Snipes Fights IRS After Stint in Club Fed
I doubt there is a person on the planet that would opt for giving away a huge chunk of their hard-earned money to a government agency for taxes rather than keeping it themselves if they didn’t have to. Attempting to avoid paying taxes by claiming that someone led him down the primrose path of believing that income taxes are illegal is what got actor Wesley Snipes into hot water with the IRS in the first place. He avoided paying taxes from 1999 to 2001 to the tune of millions for which he ultimately spent 3 years in prison.
Celebrities often get into trouble with the IRS. They often offer some of the most laughable and creative excuses for why they should be absolved from paying taxes. One of the most hilarious accounts posted on efile.com is from Martha Stewart who “owed $220,000 on an estate she owned, claiming that she wasn’t there enough, so she shouldn’t pay them. The IRS disagreed and forced her to pay the amount in 2002.”
When Snipes was released from prison in April 2013, according to Forbes, the IRS issued him a $24 million tax lien. Snipes subsequently petitioned the U.S. Tax Court to allow him to enter the IRS’s Fresh Start initiative and lower the amount of unpaid taxes that the IRS is assessing him. The IRS denied Snipes’ offer to pay $842,000 and is instead demanding the actor pay $17.5 million.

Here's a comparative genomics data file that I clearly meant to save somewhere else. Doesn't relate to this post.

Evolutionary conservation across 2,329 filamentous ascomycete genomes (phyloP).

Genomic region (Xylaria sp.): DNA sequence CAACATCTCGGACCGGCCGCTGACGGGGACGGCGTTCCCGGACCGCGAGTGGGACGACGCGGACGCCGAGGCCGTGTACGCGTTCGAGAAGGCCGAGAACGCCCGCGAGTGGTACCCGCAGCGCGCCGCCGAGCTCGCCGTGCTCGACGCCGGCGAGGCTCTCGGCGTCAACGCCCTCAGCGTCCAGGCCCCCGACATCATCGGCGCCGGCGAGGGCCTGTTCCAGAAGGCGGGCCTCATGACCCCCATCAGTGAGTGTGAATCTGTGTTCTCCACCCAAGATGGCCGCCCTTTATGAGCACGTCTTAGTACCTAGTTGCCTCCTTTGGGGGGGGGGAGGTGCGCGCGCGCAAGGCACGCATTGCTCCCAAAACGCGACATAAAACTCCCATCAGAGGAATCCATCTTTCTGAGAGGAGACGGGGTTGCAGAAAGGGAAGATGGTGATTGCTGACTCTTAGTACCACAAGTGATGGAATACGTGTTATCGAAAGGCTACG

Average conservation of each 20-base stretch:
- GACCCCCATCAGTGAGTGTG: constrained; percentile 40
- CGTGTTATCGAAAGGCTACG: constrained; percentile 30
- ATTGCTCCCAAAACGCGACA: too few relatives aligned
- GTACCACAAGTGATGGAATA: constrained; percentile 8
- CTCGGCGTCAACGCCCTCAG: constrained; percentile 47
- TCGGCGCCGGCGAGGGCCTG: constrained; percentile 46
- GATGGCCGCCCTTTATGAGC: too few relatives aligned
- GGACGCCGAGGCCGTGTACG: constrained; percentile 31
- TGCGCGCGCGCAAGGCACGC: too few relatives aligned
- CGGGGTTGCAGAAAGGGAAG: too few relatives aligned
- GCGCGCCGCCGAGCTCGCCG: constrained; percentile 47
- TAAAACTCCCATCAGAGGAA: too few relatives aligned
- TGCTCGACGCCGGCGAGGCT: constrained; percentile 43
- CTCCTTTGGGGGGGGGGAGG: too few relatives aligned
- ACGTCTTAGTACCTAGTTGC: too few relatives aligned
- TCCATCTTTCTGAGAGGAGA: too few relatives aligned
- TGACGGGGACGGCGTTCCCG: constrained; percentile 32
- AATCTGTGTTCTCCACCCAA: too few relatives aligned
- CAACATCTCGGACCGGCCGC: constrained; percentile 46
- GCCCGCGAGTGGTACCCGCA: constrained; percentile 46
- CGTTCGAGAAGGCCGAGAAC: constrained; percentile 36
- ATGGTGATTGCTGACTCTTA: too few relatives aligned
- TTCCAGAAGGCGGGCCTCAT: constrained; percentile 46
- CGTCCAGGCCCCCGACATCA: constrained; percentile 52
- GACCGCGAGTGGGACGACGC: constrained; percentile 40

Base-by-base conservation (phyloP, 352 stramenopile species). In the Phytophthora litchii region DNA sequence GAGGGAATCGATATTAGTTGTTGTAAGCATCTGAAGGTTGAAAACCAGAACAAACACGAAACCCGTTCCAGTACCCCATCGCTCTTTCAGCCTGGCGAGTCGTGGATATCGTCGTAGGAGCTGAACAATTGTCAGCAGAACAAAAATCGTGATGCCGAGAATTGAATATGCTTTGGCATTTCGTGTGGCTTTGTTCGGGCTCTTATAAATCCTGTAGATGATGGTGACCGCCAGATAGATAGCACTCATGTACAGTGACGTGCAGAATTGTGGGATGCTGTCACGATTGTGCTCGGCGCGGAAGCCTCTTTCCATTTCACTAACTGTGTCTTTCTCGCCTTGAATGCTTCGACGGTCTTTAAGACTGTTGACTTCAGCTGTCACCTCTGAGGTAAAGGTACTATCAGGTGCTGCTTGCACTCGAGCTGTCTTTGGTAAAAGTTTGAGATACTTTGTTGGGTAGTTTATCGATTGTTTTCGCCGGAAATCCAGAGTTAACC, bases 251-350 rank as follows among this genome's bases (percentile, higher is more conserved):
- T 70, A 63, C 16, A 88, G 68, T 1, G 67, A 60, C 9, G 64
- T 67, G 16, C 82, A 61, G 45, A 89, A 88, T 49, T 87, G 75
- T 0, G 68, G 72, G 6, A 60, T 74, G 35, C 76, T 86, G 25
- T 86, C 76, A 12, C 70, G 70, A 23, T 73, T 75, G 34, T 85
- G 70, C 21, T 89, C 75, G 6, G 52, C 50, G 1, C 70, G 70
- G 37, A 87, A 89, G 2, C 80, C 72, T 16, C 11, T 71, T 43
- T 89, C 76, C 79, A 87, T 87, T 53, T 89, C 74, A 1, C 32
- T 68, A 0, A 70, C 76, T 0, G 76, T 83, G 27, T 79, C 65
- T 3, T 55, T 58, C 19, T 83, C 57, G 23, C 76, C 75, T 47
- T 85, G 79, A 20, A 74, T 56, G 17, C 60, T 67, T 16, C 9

As any tax attorney knows and as Forbes clarifies, “The IRS launched the “Fresh Start Initiative” on May 21, 2012, in IR-2012-53. This initiative revised the offer in compromise (OIC) program to make its terms more flexible. The idea was to enable more of the most financially distressed taxpayers to resolve their tax problems.”
It’s difficult to know how truly ‘distressed’ Mr. Snipes’ financial situation is. Every situation is relative. However, anyone who makes enough money to owe $24 million in taxes hardly elicits great sympathy especially when they attempted to avoid paying taxes altogether. In some cases it’s really difficult to know who’s the underdog and who’s the super villain. Mr. Snipes seems to think the IRS is the super villain, but this could be a true case of role reversal.